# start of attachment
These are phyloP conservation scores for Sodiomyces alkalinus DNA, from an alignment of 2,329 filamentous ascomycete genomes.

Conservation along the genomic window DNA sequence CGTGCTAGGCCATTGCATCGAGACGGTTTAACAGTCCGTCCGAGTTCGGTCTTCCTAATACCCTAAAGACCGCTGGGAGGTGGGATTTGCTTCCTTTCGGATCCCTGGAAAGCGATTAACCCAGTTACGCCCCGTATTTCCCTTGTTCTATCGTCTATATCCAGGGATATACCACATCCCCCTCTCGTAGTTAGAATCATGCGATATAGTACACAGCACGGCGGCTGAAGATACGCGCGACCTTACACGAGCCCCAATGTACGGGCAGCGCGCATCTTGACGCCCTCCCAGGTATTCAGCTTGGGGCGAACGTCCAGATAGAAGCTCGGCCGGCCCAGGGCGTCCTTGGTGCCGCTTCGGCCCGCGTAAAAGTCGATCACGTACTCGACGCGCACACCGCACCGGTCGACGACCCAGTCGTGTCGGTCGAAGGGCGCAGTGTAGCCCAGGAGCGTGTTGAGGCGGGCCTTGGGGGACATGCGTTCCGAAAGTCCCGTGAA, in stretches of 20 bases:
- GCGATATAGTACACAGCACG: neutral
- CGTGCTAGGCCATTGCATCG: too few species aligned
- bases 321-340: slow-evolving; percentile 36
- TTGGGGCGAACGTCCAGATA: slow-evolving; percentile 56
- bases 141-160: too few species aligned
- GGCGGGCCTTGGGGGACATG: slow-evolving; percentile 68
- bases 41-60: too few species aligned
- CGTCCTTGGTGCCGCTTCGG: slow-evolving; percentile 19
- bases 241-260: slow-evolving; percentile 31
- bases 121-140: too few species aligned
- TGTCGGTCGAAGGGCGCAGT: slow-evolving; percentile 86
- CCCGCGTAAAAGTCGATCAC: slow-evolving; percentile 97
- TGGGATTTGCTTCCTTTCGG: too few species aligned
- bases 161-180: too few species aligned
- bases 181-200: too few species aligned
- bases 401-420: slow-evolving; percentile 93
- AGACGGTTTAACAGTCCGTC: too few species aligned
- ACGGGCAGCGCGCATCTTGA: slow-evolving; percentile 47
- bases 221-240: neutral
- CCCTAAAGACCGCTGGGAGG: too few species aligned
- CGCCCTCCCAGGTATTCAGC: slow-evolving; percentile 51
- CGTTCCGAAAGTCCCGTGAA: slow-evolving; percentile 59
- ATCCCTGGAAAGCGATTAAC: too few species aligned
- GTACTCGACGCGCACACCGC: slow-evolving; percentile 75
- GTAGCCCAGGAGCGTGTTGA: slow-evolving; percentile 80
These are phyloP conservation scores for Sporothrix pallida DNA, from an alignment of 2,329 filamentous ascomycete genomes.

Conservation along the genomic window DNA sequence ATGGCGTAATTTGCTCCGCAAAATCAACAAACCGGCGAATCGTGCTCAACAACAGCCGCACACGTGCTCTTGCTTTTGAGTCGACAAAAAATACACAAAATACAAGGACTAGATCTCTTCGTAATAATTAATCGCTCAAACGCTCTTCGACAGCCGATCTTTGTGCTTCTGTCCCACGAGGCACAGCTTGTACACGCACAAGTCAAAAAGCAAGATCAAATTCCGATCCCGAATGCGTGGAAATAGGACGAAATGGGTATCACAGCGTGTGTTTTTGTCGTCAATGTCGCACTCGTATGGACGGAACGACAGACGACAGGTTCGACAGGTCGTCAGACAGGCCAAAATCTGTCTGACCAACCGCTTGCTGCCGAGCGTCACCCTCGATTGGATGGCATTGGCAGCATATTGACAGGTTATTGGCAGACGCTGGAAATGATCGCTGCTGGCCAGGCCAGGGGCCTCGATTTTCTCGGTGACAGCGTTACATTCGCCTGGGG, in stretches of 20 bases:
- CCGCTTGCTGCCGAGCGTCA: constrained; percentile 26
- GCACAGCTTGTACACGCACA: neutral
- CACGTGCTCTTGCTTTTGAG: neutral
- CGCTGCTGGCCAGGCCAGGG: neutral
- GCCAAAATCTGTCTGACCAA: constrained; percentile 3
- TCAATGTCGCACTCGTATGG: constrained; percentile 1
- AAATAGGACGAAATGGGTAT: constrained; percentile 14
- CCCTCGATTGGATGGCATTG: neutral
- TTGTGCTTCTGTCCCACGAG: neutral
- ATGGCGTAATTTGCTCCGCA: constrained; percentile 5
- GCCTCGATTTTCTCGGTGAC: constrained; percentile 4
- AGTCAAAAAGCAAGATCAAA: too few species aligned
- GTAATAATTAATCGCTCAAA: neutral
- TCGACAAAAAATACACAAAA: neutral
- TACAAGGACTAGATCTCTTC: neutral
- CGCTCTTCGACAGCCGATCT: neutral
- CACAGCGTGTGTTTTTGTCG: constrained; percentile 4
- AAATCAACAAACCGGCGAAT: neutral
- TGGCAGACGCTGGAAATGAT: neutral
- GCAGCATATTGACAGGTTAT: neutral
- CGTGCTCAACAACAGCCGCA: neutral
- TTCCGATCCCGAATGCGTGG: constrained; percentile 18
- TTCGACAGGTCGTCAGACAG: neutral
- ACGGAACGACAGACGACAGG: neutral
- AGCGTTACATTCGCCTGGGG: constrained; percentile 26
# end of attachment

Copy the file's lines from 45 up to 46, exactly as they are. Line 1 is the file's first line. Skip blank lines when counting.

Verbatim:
- CGCTCTTCGACAGCCGATCT: neutral
- CACAGCGTGTGTTTTTGTCG: constrained; percentile 4